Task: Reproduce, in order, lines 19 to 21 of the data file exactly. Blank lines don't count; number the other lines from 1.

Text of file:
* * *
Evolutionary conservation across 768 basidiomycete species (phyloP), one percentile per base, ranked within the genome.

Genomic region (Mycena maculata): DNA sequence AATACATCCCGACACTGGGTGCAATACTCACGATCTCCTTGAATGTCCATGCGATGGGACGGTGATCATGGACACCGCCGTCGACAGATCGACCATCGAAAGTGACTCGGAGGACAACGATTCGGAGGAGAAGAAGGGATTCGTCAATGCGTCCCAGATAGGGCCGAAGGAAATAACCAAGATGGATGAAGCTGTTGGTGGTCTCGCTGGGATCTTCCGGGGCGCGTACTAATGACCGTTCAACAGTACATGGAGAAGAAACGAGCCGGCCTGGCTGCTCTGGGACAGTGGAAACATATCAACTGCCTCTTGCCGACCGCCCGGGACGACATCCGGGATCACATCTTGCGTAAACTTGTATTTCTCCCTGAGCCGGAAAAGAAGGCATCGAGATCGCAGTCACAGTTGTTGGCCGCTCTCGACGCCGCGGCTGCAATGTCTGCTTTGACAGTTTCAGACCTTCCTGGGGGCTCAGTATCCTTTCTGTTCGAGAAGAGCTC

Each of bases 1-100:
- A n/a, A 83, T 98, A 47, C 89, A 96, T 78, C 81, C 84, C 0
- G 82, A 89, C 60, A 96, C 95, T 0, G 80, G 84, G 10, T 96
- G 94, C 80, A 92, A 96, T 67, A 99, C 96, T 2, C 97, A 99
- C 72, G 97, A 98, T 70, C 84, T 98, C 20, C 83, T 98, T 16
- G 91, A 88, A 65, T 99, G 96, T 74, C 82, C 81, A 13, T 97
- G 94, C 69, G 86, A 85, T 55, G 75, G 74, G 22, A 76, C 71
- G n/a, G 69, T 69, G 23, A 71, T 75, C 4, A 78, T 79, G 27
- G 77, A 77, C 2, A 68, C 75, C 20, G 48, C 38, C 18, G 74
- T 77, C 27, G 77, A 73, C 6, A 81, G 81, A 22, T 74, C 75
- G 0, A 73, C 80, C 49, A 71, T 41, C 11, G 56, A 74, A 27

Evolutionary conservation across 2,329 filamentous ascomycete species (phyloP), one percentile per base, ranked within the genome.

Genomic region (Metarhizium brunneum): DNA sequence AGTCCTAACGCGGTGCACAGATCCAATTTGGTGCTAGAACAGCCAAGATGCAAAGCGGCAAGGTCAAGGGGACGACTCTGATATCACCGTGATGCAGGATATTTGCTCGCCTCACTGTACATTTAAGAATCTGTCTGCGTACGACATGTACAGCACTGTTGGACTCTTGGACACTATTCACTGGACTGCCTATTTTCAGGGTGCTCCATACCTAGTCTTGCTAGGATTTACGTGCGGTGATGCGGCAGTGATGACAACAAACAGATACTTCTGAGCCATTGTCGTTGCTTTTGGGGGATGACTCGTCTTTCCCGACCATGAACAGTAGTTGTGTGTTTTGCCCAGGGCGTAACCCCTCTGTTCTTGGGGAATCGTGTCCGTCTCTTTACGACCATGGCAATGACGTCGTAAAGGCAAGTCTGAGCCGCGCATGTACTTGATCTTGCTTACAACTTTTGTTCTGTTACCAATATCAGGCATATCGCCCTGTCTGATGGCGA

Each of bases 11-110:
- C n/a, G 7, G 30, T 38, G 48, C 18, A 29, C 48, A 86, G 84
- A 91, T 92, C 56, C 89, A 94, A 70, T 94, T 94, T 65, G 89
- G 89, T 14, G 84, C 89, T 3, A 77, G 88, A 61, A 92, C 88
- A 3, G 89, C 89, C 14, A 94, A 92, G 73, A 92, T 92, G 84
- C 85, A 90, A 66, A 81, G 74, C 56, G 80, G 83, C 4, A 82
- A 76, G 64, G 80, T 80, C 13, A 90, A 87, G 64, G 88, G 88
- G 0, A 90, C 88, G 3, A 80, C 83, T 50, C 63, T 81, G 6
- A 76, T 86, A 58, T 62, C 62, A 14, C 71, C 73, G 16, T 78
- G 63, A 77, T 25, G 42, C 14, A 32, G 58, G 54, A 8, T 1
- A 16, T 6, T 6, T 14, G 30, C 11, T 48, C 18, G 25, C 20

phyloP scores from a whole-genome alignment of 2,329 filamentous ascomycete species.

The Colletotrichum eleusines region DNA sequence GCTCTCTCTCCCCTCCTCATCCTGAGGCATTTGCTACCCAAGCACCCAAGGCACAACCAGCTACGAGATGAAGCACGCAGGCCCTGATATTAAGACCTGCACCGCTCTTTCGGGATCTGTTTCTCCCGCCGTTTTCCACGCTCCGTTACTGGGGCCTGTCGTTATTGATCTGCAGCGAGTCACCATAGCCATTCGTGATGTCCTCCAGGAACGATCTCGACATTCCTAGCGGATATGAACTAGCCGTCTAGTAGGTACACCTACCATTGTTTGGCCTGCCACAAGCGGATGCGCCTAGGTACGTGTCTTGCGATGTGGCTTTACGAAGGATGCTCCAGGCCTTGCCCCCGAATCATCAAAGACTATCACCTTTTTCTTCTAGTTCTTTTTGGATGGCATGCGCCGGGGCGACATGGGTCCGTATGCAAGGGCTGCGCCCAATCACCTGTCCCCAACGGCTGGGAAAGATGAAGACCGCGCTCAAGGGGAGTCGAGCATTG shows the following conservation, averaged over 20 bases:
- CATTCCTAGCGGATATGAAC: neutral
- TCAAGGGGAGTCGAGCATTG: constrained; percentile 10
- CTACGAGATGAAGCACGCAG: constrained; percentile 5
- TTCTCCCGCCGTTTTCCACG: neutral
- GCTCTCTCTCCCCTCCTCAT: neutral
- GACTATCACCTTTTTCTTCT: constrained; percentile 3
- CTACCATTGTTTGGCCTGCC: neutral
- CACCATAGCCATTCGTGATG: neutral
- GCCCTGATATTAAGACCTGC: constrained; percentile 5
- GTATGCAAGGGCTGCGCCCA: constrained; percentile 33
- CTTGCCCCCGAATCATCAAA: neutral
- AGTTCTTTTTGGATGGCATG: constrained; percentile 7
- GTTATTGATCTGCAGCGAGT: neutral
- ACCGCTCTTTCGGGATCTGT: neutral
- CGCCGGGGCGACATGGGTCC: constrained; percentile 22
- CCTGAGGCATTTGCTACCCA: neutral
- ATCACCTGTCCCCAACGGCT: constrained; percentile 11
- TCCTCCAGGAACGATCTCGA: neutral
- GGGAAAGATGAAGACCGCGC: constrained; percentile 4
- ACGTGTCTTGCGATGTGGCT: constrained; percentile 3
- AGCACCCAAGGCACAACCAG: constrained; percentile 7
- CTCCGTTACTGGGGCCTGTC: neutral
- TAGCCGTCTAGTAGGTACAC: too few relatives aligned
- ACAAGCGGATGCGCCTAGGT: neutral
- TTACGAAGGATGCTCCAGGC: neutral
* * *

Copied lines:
- G 89, T 14, G 84, C 89, T 3, A 77, G 88, A 61, A 92, C 88
- A 3, G 89, C 89, C 14, A 94, A 92, G 73, A 92, T 92, G 84
- C 85, A 90, A 66, A 81, G 74, C 56, G 80, G 83, C 4, A 82